15.) Northern Pike/Muskellunge. Long, thin fish with big teeth and small dorsal fins should be reported.

16.) Snakeheads. If you catch a fish that looks like a pike but has a dorsal fin that runs the length of the back, it could be a snakehead and should also be reported.

17.) Mute Swan. Big, white swans with an orange beak that has a black knob at its base should be reported.

18.) Feral Swine. Wild boars should be reported. You’d know it if you saw one, but they are pretty wary, so you’re more likely to see their rooting damage. If you come across an area that looks like it has been rototilled, especially in a riparian corridor, and for no apparent reason, report it.

EDRR makes good biological sense, and in a time of scarce resources, it is our best strategy for keeping out harmful invaders. Everyone can participate at some level. If you see any of the above, please report them to: 1-866-INVADER or Keep your eyes open and thanks for being on the front line.

 Dan Hilburn

Sunday, September 4, 2011

Invasive Species in a Flat World

A recent digest of US Department of Agriculture (USDA) press releases and federal register posts caught my eye. It contained five items. Individually, they seem rather ordinary, but together they tell a story. What do you notice?

Here is evidence that the world really is flat—not just in the economic sense that Thomas Friedman discussed in his brilliant book (2005) “The World is Flat,” but also for invasive species.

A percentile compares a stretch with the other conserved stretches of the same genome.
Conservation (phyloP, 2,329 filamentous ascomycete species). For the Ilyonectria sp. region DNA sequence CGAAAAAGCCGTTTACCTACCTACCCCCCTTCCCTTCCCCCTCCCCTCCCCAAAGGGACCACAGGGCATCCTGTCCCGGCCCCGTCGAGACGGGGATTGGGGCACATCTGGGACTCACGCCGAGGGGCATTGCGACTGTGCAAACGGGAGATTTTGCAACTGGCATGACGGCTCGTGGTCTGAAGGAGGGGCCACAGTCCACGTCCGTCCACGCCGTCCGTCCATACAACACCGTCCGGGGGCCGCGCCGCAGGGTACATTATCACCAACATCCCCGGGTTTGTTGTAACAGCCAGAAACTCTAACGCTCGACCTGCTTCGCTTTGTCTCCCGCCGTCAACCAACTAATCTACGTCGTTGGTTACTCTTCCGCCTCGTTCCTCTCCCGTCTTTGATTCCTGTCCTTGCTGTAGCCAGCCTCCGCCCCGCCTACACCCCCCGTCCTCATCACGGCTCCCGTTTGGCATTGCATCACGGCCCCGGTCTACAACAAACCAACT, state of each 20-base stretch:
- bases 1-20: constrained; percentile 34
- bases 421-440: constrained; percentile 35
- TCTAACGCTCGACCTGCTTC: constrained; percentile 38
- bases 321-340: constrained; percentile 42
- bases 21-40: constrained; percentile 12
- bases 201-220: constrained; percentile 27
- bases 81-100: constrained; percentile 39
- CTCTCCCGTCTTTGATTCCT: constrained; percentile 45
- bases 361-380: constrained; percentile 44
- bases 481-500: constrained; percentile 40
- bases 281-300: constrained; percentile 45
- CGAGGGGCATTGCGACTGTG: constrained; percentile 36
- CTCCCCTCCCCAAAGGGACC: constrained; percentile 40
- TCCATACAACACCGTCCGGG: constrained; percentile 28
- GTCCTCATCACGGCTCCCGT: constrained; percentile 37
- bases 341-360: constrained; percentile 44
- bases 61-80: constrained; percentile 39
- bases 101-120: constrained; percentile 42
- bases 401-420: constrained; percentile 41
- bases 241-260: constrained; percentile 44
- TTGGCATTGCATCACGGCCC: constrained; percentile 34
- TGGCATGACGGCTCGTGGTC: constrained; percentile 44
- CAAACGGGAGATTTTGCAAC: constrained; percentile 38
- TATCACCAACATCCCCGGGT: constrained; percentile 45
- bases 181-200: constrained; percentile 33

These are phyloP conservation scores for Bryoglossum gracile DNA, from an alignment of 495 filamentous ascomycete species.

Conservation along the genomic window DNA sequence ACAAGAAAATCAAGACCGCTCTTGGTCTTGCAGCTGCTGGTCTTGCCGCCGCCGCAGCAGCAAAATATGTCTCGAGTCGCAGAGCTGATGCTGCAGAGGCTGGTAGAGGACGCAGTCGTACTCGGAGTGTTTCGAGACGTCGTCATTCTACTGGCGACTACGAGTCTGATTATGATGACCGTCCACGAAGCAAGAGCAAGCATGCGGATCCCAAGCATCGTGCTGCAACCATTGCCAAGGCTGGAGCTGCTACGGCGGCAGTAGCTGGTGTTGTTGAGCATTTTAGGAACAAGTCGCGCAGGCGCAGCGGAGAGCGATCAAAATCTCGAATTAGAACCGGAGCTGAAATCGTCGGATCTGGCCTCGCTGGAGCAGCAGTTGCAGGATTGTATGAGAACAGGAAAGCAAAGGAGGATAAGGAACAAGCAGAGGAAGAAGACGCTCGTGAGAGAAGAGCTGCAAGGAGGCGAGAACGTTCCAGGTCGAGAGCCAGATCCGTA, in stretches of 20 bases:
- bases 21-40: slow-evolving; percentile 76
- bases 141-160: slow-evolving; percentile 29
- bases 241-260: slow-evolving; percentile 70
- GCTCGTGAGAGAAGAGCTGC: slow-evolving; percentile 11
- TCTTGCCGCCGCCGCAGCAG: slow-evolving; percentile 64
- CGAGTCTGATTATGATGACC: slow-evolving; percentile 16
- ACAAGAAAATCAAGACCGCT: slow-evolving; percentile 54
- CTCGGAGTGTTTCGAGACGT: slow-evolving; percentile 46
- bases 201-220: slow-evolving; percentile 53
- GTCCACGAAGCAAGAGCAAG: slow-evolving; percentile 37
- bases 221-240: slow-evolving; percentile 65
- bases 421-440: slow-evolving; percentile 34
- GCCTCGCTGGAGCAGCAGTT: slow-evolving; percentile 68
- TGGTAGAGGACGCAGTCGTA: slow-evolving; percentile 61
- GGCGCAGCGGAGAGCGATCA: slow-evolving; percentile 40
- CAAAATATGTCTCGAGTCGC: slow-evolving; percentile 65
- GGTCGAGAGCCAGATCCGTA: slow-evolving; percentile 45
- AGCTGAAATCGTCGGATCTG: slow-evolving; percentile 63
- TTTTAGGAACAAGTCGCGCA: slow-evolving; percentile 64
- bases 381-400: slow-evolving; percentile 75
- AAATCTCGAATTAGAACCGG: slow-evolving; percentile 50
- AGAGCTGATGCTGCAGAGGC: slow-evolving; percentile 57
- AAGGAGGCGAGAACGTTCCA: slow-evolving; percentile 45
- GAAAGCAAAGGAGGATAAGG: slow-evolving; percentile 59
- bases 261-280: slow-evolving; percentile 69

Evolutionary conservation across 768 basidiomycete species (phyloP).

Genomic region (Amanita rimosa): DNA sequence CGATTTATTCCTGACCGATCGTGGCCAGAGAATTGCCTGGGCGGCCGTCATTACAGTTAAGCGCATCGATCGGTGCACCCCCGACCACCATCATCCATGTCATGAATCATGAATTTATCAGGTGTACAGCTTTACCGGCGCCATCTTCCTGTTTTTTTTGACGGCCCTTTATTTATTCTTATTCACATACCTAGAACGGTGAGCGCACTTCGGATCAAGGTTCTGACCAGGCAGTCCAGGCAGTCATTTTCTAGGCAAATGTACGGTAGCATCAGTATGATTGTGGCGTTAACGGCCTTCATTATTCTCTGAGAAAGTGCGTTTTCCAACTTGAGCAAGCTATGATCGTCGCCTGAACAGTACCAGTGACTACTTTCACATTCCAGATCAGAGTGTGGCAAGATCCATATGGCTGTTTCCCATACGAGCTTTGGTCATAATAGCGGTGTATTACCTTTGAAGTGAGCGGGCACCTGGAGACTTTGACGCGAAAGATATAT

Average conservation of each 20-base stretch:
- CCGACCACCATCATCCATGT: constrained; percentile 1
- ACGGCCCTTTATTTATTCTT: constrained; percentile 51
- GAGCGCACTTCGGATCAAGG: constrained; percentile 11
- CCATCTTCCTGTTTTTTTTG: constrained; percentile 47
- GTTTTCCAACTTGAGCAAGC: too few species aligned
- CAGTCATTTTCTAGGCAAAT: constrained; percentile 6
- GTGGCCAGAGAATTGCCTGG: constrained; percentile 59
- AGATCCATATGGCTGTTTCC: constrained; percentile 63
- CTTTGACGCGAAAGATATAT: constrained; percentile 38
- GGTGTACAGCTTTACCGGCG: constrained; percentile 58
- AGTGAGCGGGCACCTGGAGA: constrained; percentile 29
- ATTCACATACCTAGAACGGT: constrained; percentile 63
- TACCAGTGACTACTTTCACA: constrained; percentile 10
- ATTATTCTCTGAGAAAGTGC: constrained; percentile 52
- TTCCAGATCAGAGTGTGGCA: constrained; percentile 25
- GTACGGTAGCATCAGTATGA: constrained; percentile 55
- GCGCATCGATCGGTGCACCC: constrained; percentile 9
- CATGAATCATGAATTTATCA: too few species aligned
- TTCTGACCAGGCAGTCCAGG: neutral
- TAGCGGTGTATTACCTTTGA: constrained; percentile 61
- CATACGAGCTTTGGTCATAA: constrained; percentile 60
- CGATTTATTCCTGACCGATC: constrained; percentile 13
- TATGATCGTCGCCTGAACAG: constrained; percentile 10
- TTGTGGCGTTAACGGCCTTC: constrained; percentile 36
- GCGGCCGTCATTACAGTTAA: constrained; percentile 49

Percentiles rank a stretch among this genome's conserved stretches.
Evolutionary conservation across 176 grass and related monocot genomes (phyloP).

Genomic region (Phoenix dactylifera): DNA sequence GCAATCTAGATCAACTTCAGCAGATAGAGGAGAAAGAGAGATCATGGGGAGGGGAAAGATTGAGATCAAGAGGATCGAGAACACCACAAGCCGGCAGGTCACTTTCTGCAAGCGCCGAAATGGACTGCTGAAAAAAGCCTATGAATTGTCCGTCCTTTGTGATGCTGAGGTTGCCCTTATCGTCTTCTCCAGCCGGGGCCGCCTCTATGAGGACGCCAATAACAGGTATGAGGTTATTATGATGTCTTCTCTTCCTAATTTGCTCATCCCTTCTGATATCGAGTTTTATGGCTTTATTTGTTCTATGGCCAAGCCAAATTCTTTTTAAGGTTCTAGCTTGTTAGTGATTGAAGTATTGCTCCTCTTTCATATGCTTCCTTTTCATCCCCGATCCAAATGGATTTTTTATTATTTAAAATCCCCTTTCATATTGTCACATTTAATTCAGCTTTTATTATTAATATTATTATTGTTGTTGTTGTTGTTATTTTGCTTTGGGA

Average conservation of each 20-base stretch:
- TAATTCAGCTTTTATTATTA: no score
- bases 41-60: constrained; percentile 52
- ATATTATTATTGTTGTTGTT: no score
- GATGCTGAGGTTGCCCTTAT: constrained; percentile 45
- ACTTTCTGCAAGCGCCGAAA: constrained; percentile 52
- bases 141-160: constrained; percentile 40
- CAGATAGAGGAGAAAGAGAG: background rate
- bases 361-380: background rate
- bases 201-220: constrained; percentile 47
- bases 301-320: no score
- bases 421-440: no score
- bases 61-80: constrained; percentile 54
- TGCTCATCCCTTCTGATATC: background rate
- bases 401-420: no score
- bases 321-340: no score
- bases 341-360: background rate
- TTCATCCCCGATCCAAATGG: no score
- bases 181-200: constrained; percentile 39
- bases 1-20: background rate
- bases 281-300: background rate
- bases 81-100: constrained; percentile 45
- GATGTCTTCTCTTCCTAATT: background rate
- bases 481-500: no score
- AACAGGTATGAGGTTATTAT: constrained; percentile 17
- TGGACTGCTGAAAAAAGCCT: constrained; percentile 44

It used to be that oceans and mountain ranges provided geographical barriers that kept the pests in one region out of other regions. Not any more. Globalization of trade and travel has flattened the mountains and built bridges across the oceans. An insect lays its egg on a tomato stem in West Africa or under the skin of a mango in Pakistan, and the larva might hatch in New York or Oregon. Likewise, a pallet made from wood infested with Asian longhorned beetle larvae supports a shipment of computer components made in China, and ends up in Washington (actually happened recently).

I know that USDA works hard to assess the risks of agricultural trade and requires mitigation measures to reduce the risks, but there is no perfect system. If you don’t believe me, take an entomologist or a plant pathologist to the produce section of your supermarket. I’m confident they’d be able to find bacteria, insects, and other live hitchhikers. Good places to look: blemishes on potatoes, brown spots on lettuce stems, and the calyx of apples. As you’d expect, organic produce is often biologically interesting. (Somebody ought to study that.)

I’m not anti-globalization. I like bananas on my cereal and grapes in the winter. But I do think we need to be smart about trade. Tomatoes imported from Africa does not sound smart to me—can’t we can grow our own closer to home? What about the customs and border inspection people, you might ask? Don’t they screen out the problems? They do catch a lot, but visual inspections at the border are not the answer. Not only are many of the pests that are coming into our country microscopic, but we only have enough inspectors to look at a small percentage of the commodities we import.

We also need research on safe, economical methods for disinfesting commodities and robust early detection and rapid response programs for the harmful pests that inevitably slip through.

Finally, we need more people that know how and when to report an unusual scale insect on an orange peel or a spider in their bananas. In Oregon, we’ve made it easy: 1-866-INVADER or Keep your eyes open—you can encounter exotic creatures right in your kitchen in a flat world!

Dan Hilburn